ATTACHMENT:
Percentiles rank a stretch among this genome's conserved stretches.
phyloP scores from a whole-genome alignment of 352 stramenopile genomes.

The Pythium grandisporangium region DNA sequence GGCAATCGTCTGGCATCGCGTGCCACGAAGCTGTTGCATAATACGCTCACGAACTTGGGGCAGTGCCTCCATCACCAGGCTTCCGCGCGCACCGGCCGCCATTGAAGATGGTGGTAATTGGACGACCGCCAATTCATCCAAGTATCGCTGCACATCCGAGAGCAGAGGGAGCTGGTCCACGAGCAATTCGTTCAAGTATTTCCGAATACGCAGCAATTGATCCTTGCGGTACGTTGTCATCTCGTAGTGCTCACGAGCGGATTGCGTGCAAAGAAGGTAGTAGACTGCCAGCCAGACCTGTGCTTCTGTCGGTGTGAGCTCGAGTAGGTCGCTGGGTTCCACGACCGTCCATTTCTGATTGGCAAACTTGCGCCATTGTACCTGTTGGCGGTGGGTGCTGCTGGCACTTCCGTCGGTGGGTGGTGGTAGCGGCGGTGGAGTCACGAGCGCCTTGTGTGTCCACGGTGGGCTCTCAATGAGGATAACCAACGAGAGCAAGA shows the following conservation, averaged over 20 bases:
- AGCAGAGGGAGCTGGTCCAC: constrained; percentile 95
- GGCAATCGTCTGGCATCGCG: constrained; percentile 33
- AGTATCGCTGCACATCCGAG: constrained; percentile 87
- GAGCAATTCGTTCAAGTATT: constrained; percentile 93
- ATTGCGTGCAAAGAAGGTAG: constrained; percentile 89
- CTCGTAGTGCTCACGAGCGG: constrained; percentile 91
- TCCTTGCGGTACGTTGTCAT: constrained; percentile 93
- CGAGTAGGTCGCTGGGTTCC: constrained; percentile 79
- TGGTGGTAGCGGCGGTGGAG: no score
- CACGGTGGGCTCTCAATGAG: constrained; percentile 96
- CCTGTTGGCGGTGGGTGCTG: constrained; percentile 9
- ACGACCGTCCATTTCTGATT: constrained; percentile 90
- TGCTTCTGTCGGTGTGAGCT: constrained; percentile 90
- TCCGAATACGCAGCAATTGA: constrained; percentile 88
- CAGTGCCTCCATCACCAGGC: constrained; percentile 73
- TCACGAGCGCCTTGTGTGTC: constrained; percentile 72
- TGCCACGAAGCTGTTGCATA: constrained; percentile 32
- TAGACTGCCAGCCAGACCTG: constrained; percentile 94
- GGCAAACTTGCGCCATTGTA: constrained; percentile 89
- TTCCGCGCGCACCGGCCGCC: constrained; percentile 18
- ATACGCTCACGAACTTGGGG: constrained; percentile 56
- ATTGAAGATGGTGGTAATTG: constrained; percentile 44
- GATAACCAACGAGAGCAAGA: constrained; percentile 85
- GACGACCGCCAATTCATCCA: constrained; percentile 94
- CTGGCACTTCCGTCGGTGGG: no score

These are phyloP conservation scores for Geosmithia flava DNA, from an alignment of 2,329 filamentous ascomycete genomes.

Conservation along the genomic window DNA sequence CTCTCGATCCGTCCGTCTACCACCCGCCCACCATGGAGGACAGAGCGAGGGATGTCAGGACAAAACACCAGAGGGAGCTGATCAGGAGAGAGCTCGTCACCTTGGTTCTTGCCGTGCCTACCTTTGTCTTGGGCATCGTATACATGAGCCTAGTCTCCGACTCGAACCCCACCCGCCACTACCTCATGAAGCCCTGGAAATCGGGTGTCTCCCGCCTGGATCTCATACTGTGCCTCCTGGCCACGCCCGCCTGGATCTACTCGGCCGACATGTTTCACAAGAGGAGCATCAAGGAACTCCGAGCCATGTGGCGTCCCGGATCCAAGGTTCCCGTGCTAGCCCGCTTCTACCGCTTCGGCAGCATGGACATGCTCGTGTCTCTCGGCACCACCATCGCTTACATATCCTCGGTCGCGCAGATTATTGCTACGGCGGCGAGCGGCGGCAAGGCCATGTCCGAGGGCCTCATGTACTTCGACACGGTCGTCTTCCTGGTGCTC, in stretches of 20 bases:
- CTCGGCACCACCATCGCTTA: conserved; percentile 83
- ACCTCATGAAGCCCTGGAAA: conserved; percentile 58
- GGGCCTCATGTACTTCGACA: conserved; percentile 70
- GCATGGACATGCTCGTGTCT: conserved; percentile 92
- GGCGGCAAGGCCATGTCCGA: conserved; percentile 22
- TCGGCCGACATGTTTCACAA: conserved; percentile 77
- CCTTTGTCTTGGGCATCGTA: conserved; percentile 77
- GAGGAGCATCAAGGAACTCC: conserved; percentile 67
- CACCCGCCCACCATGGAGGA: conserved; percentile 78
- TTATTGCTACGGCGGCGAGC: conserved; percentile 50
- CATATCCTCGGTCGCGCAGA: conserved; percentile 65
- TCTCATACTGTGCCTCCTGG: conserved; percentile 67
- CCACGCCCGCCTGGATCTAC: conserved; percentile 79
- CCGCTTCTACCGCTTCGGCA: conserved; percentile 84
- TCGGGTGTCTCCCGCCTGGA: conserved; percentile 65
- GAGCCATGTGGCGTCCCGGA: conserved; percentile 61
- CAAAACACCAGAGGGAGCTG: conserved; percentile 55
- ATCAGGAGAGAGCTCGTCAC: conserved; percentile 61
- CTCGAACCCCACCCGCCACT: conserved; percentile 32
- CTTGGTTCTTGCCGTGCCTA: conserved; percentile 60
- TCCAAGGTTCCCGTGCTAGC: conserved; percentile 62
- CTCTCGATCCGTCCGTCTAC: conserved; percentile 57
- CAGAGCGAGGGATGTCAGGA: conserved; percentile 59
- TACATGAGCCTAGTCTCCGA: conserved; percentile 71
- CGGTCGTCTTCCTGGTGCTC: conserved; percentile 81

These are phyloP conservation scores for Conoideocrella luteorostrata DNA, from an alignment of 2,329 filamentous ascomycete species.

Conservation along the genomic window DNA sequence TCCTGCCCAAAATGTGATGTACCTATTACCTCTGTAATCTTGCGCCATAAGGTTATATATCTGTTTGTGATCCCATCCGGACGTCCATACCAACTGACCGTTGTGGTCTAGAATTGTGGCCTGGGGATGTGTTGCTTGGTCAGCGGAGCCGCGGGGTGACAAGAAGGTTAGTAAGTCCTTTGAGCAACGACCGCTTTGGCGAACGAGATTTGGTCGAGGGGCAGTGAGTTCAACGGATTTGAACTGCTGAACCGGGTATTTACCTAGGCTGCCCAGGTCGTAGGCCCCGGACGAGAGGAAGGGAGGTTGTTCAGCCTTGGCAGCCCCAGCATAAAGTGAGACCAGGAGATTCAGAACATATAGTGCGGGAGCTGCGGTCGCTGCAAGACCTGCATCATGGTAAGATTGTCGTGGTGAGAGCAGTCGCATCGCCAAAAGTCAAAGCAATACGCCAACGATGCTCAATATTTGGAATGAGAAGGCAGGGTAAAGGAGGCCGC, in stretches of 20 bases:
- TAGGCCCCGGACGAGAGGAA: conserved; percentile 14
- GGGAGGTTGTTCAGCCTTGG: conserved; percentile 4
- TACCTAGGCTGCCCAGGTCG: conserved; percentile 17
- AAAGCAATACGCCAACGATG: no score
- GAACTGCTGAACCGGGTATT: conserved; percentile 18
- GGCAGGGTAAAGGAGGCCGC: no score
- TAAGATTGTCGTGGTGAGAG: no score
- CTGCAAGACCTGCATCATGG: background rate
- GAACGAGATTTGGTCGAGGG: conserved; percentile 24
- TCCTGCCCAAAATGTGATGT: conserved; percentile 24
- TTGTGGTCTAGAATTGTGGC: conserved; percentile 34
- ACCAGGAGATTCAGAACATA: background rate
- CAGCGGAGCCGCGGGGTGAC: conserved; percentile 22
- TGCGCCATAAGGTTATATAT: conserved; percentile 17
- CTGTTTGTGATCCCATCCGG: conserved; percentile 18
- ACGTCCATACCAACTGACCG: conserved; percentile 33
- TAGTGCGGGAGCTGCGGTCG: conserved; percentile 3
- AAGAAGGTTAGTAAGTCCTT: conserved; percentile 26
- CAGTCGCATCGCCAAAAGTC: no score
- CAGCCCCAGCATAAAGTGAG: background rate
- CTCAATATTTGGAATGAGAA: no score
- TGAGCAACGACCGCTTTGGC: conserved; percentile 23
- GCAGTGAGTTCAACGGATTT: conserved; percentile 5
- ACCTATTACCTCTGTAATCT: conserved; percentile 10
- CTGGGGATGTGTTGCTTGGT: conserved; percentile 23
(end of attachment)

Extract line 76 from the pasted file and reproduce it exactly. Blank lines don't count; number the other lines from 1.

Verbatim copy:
- CAGTCGCATCGCCAAAAGTC: no score